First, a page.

Wednesday, 31 May 2017

Tuesday After a very busy weekend


Following the three very successful Steam Gala days over which we had a large number of visitors to the Works, Tuesday was somewhat quiet to say the least, with just 6 of us in.

The first job of the day was dismantling all the displays, signage, and tape barriers after the weekend. Maurice unscrews the direction signs from the trestles.


Cheryl took care of the remaining bits of filling and painting on the door edges and frames at the north end of FO 3132. 

Dennis worked on BSK 34929, initially doing some further sanding (flattening) on the rough edges, where the paint had been burnt off the upper panels, and more of the dug-out craters.

The next job was to continue filling the reamed-out rivet line with the non-porous metal filler.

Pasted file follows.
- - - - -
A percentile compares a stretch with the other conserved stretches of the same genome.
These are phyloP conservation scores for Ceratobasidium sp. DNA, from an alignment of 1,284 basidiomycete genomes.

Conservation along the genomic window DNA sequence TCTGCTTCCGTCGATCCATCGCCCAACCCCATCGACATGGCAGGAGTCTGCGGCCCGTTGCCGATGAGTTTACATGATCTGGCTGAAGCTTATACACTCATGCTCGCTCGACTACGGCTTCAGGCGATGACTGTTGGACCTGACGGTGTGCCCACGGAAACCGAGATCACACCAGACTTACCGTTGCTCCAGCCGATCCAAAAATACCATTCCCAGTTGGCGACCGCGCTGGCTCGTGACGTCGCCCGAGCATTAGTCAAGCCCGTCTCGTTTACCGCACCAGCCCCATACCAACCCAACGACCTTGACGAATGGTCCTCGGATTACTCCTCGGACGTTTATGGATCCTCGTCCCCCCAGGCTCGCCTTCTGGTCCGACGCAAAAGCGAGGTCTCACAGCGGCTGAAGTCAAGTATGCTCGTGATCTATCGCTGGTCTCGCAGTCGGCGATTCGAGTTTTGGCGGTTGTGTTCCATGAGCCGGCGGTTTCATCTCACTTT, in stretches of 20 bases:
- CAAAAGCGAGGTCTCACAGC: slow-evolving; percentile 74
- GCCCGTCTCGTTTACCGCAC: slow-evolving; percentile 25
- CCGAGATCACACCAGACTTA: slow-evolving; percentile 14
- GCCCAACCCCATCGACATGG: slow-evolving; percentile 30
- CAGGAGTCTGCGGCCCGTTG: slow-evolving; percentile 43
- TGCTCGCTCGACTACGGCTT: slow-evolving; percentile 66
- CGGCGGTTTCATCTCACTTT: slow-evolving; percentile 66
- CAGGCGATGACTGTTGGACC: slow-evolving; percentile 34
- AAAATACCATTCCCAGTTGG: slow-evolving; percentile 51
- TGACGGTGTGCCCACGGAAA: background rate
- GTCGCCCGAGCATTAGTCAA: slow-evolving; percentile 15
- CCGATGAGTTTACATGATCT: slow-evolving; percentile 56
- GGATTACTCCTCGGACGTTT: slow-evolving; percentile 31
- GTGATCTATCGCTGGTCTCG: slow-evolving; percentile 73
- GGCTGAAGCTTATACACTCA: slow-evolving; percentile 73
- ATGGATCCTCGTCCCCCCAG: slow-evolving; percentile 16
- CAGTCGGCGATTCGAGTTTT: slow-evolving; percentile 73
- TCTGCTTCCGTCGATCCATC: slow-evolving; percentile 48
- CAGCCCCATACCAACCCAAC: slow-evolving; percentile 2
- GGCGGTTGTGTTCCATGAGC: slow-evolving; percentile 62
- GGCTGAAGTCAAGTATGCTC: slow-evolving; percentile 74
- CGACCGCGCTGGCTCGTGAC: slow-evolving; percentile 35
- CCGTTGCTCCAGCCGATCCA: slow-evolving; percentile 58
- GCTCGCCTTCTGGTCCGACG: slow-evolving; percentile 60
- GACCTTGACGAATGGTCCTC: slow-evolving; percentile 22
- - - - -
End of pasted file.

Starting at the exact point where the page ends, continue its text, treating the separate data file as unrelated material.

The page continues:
Finally when the metal filler had been sanded down, a final topping of standard filler completed the job, with Maurice also helping out.

Out in the yard, Richard and Paul were back on the BR Guards Van.

At the moment, much of the platform edges are a horrible mixture of rust, flaking metal, rotten wood and dirt. It's now a case of clean off what you can to see how good the underlying metal plating is.



With his part cleaned up, Paul angle grinds the plate to see how good the metal really is.

The cleaned up and reattached parts of the brake mechanism are now being coated in red oxide.


These will be numbered before being taken off again ready for the grit blasting of the wheels and underframe.




Report by Dave Clark

Sunday, 28 May 2017

Saturday - Gala Day


A very busy day on the Railway for the first of the three days of our annual steam gala. Although spending a lot of time with our visitors, I was able to get some photos of the work that went on today.

We had many visitors throughout the day and, although we couldn't allow them through the Workshop or Barn as it was a working day, they were able to see inside the almost completed FO 3132. We received very many compliments on our work, which was very heartening to say the least, so if you are reading this report, a big "Thank You" from all of us in C&W for your kind thoughts.